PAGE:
FIFPro has added its voice to the debate surrounding the rights of migrant workers in Qatar ahead of the 2022 FIFA World Cup by stating that it is “deeply alarmed” by the latest reports on the issue.
The Qatar 2022 Supreme Committee last week said that the Qatari government would study the allegations made by the UK’s Guardian newspaper about Nepalese workers in Qatar. FIFA said that it was “very concerned” by the report, which claimed that at least 44 workers had died between June 4 and August 8 because of heart-related issues or workplace accidents. FIFPro, the world professional footballers’ association, has now called on the international football community to act with “solidarity” to ensure that the 2022 World Cup is only delivered in accordance with football’s universal values as set out in the FIFA Statutes. Brendan Schwab, FIFPro Division Asia chairman and a FIFPro board member, said in a statement: “The 2022 FIFA World Cup was awarded to Qatar to promote football and, more importantly, football’s universal values in the Middle East. This can only be achieved if Qatar respects the rights of the key people who will deliver that World Cup: the workers who build the World Cup stadia and the players who play in them.”
As part of its bid to host the World Cup, Qatar pledged to build nine new stadia and refurbish three others, all in the space of 10 years and at a cost of US$4 billion. This work, along with other infrastructure development, is set to see the Gulf state undergo rapid change. However, concerns have repeatedly been expressed about working conditions for migrants. Indeed, in November 2011 FIFA pledged to help improve the rights of migrant workers building stadiums in the wake of threats from the International Trade Union Confederation (ITUC) to disrupt construction plans. FIFPro has called on FIFA to repeat the steps it took to combat child labour in the manufacture of footballs.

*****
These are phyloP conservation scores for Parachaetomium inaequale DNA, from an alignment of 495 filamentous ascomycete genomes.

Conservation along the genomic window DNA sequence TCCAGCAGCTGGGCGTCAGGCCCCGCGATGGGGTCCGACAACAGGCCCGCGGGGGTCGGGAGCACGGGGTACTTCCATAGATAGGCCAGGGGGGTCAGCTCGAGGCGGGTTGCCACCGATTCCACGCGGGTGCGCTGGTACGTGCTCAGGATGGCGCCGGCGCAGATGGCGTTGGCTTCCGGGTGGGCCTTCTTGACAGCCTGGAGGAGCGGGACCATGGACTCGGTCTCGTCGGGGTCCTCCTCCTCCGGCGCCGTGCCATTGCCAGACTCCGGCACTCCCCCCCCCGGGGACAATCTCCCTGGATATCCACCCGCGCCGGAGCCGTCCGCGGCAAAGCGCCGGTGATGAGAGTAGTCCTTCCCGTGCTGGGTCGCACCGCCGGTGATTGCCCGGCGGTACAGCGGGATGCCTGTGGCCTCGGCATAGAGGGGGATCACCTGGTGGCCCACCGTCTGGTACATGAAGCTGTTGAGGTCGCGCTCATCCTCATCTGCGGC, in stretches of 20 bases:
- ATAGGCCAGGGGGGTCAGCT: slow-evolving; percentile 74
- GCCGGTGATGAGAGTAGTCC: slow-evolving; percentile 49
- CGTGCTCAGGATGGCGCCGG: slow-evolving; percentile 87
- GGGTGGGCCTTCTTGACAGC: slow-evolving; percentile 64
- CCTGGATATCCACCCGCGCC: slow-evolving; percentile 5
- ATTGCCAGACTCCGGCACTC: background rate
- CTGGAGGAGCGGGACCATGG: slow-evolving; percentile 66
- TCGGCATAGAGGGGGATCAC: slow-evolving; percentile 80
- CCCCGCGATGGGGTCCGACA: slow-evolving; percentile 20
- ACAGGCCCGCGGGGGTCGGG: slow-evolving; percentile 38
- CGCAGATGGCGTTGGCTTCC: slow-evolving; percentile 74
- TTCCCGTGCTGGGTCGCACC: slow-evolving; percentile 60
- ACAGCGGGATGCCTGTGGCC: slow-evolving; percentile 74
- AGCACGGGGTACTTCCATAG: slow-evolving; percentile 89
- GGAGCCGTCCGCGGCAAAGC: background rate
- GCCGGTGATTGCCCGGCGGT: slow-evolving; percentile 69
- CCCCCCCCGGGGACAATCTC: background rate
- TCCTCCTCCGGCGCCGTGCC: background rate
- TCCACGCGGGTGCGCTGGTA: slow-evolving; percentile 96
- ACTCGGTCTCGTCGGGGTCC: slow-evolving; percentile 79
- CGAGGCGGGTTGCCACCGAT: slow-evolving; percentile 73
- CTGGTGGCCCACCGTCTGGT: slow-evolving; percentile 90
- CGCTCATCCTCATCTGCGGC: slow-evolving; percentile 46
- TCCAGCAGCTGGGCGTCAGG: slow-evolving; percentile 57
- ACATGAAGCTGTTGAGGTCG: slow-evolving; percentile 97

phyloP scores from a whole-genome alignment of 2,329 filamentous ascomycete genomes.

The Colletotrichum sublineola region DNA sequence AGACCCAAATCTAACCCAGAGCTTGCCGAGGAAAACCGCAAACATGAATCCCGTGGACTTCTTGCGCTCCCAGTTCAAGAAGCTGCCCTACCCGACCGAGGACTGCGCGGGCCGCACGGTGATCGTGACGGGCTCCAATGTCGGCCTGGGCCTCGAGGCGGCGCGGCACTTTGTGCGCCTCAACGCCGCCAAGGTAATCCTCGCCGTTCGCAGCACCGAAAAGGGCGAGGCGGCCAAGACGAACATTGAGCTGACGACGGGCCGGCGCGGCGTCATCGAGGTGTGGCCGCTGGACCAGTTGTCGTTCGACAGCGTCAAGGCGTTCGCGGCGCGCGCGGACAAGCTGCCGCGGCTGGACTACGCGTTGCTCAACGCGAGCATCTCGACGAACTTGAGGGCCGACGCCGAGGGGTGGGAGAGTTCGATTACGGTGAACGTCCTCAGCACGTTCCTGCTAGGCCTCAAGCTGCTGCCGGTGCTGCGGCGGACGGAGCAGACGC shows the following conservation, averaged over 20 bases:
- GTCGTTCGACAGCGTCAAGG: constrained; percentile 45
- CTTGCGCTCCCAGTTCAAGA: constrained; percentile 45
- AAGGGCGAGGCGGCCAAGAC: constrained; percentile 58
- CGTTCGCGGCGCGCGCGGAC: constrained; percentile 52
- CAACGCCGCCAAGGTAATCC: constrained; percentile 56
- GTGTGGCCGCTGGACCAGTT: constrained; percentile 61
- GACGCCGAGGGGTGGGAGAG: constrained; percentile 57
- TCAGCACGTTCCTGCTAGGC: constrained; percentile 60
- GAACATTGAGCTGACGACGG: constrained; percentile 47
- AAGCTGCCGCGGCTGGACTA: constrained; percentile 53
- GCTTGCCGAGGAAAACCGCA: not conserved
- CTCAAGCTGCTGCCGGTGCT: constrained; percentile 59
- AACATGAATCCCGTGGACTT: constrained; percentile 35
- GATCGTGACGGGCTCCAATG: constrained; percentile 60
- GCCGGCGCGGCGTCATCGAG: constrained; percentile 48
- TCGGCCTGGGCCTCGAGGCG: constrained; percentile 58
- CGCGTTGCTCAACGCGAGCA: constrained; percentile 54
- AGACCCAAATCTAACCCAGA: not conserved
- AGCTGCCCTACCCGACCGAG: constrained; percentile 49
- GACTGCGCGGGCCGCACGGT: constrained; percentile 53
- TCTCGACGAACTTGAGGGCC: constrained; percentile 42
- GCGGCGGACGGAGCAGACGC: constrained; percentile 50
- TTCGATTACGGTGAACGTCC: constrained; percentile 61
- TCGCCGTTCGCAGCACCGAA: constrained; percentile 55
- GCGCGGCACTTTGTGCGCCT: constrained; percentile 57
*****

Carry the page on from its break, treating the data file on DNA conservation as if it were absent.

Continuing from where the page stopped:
Schwab added: “It is inexcusable for workers’ lives to be sacrificed, especially given modern health and safety practices in the construction industry. FIFPro assumes that adherence to FIFA’s principles and international labour standards are conditions on which Qatar was awarded the extraordinary privilege of hosting football’s greatest event. FIFA has previously acted to ensure international labour standards are respected when it worked with the International Labour Organisation (ILO) in the fight against child labour in the manufacture of footballs. A similar initiative is urgently needed in Qatar. Further, independent workplace health and safety experts appointed by FIFA and the ILO must be permitted to inspect all worksites and make binding recommendations to ensure international labour standards are respected in Qatar.”